Warner and Marsh's sweet redemption thwarts Williamson masterclass - British Herald

Warner and Marsh’s sweet redemption thwarts Williamson masterclass

Australia got their hands on the ICC Men’s T20 World Cup trophy for the very first time with a comfortable win over New Zealand in the Final at Dubai. Here are the Talking Points from the game.


Williamson puts on a show

Kane Williamson showcased his class when New Zealand needed it the most. Though it wasn’t all smooth sailing throughout as he got off the blocks slowly and even had Josh Hazlewood to thank for a dropped catch.

The Kiwi skipper only scored 15 off the first 16 balls, playing cautiously after New Zealand lost Daryl Mitchell in the Powerplay. He got a massive reprieve when he was on 21, with Hazlewood spilling a regulation catch off Mitchell Starc. 

Williamson switched gears after the dropped chance, smashing Starc for two more boundaries off consecutive balls. Despite Guptill falling in the very next over, Williamson didn’t let the momentum slip as he tonked Maxwell for consecutive sixes to bring up his fifty in 32 balls, going past Joe Root and Kumar Sangakkara’s record for the fastest fifty in a T20 World Cup final.

Williamson continued the onslaught, picking Starc apart for four boundaries and a six in the 16th over. He finally fell to Hazlewood in the 19th over for 85 but not before equalling Marlon Samuels’ record for the highest individual score in a T20 World Cup Final.

Hazlewood’s sensational spell

Despite making his T20I debut way back in 2013, Hazlewood hasn’t been a permanent fixture in the shortest format of the game until earlier this year. In fact, between the last T20 World Cup and the series against West Indies earlier this year, he featured just twice for Australia in T20Is. 

However, since making his comeback, he has become an indispensable part of the T20 side and has been sensational for Australia in the World Cup.

Even in the finals, he started brilliantly after Finch opted to bowl first. He bowled three of the six overs in the Powerplay and gave away just 11 runs. He even scalped the wicket of the in-form Daryl Mitchell with a smart slower delivery that carried to the gloves of Matthew Wade.

He returned to bowl the 18th over at a time when Williamson and Phillips were going strong. He scalped the wickets of both the set batters while giving away only five runs, finishing with figures of 3/16 in a pressure final.

Warner answers in style

There were a lot of questions marks over id Warner, given his form coming into the tournament. Safe to say, he has answered them in style and has a T20 World Cup and Player of the Tournament trophy to show for it.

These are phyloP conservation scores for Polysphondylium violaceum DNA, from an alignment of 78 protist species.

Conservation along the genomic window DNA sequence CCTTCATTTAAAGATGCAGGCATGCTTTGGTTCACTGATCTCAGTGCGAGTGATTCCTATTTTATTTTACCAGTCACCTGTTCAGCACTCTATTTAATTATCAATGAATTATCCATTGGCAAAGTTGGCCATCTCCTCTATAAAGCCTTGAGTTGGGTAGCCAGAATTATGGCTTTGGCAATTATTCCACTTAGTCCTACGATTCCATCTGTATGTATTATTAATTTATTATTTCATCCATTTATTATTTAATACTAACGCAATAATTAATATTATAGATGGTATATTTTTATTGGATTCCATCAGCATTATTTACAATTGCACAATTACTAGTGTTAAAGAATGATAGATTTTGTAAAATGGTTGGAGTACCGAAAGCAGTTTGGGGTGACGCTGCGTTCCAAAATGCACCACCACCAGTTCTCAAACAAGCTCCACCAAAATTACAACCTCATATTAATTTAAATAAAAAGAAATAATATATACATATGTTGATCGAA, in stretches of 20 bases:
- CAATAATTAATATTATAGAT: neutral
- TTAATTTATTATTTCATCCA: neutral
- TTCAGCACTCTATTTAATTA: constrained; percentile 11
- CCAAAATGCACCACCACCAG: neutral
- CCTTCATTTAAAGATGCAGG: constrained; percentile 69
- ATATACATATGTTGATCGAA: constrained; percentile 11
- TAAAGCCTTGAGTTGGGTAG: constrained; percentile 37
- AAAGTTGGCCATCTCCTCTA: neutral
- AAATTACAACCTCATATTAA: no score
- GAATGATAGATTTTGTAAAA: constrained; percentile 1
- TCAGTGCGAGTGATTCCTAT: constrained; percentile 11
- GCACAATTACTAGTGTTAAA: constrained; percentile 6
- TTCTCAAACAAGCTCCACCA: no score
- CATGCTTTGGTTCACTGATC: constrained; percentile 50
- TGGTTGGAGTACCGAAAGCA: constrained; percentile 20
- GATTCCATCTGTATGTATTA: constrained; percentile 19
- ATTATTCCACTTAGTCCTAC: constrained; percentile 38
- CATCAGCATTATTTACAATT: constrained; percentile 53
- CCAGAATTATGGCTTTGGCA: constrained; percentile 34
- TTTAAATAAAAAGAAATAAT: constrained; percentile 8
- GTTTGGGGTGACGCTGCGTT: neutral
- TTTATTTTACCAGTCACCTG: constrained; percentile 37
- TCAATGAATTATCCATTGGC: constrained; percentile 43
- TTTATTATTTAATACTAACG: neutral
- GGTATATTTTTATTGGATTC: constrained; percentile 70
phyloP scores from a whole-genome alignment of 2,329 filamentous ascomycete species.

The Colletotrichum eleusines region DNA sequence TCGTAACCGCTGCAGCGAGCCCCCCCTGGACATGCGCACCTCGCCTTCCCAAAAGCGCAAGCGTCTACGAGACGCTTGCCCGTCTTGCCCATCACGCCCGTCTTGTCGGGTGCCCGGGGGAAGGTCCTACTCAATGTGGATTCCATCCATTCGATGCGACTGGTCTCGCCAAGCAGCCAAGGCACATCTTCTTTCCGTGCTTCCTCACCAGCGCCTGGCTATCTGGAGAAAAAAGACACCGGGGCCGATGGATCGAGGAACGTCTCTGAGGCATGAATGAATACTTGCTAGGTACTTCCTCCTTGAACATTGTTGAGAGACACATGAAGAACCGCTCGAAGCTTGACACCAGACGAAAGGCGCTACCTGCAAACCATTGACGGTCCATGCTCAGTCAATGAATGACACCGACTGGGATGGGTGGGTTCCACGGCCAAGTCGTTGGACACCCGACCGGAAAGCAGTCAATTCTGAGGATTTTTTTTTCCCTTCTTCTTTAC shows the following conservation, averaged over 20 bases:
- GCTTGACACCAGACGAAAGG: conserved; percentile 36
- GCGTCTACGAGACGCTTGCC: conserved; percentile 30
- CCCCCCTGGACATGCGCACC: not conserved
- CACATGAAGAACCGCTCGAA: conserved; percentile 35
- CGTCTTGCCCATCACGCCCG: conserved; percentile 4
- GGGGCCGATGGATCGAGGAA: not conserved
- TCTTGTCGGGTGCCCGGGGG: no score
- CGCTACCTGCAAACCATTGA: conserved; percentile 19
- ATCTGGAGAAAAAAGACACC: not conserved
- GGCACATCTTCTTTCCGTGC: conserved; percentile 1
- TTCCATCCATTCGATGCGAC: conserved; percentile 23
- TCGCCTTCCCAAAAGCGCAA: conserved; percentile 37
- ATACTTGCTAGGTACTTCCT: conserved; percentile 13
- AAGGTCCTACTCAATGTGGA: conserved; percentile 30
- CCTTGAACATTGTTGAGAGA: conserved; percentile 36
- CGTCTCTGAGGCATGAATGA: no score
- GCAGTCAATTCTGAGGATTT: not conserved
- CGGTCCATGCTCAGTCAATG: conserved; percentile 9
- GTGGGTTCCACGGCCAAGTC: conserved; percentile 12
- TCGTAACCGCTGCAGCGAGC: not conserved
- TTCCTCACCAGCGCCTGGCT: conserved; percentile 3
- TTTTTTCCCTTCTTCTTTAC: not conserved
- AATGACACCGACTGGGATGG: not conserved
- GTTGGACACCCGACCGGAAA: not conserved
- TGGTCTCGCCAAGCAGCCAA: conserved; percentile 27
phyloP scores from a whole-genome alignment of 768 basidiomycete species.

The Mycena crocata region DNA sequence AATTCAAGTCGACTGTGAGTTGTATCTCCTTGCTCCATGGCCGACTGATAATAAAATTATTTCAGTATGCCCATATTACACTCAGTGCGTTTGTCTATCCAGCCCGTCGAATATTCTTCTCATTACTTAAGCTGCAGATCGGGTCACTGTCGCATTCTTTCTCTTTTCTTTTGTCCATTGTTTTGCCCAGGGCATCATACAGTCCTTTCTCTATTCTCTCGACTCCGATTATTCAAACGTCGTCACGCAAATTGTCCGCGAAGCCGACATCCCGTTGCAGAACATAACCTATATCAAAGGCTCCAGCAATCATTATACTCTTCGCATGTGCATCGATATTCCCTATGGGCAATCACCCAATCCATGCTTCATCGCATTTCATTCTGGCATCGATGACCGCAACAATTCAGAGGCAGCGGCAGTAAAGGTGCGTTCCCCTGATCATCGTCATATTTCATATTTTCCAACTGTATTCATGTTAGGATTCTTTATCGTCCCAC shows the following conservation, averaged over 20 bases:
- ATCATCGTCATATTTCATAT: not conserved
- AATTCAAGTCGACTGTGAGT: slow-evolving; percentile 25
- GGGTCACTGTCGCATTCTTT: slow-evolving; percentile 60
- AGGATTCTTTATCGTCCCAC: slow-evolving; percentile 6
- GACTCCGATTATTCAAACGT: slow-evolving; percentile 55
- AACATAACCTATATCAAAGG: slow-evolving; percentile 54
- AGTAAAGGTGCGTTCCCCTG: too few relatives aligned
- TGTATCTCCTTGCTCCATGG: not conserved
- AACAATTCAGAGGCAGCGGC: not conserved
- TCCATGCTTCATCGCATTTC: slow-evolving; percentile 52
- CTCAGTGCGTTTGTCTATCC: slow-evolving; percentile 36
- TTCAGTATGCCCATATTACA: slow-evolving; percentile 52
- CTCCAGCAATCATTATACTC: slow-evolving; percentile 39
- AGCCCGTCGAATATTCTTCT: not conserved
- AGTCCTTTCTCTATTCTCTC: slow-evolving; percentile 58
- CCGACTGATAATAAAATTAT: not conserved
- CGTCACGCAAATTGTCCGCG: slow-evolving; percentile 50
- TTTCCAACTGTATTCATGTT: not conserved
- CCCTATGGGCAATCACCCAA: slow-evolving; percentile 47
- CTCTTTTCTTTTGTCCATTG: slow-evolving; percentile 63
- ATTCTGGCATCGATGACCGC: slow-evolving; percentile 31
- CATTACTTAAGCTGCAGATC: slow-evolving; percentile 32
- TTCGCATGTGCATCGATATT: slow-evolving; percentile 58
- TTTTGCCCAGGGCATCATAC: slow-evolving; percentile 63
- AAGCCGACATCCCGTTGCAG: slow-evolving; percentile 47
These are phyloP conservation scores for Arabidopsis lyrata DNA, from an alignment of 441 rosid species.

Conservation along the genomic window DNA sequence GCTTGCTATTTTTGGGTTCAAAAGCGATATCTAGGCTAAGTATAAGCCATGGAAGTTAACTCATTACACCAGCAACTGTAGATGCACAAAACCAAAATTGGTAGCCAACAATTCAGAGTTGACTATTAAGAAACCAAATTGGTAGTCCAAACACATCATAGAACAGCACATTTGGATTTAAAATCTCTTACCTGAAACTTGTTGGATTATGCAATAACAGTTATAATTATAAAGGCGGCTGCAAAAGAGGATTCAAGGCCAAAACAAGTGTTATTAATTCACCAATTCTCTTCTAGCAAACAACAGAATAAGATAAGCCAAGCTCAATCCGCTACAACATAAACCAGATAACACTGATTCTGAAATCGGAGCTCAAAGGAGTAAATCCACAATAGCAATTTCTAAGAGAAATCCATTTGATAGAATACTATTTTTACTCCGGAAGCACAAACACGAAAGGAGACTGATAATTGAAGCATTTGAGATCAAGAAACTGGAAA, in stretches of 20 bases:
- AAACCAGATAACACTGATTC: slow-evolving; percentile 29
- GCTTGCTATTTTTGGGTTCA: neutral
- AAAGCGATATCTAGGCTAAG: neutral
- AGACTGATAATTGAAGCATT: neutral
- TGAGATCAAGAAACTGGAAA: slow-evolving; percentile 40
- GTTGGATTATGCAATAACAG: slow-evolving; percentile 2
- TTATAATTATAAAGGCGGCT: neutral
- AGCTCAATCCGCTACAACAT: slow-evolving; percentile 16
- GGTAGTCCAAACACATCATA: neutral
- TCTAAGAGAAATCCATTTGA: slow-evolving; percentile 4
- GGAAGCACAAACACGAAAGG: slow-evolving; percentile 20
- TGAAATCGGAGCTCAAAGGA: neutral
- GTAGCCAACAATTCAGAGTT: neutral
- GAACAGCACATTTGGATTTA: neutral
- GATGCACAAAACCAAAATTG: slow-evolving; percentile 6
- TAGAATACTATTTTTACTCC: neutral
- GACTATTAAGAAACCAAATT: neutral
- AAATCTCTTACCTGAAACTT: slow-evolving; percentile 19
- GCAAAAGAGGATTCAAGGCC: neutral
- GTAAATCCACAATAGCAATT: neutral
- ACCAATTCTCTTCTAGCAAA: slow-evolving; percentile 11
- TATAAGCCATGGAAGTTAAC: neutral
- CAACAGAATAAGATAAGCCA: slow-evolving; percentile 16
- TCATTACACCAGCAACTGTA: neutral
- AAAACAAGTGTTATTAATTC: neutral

With Finch struggling early on, Warner took the attack to the Kiwi bowlers at the other end, smashing Southee for two fours in the second over.

Once Marsh came to the crease and assumed the role of the aggressor, Warner batted smartly, accumulating boundaries at regular intervals to keep the chase on track. It wasn’t just the boundaries either, as Warner ran tirelessly between the wickets, converting ones into twos on a big Dubai outfield.

He fell as soon he brought up his fifty but had set the platform along with Marsh for the chase in the final.

The Mitch Marsh fairytale

In a career marred by so many injuries, it would have been sweet redemption for Mitchell Marsh to guide Australia to T20 glory in Dubai.

Marsh has been a revelation since being moved up to No.3 in the batting order, though it was a happy accident due to the unavailability of the regulars for the bilateral series against West Indies and Bangladesh. 

Since moving up the order, Marsh has scored 549 runs in 14 games at an average of 45.72 and strike rate of 132.92. The fact that he was trusted over Steve Smith at the No.3 position for most of the tournament was a testament to Australia’s faith in Marsh.

On the night of the final, he set the tone for the rest of his innings, getting off the mark with a six followed by two fours. With Warner solid at the other end, Marsh kept the scoreboard ticking, finding the boundaries with ease. The two put on a 107 run partnership for the second wicket.

He brought up his fifty in just 31 balls and continued the assault on the Kiwi bowlers, this time with Maxwell at the other end. He remained unbeaten on 77 from 50 balls at the end, taking Australia through to T20 World Cup glory for the very first time in its short history.

(Source and courtesy: https://www.t20worldcup.com/)

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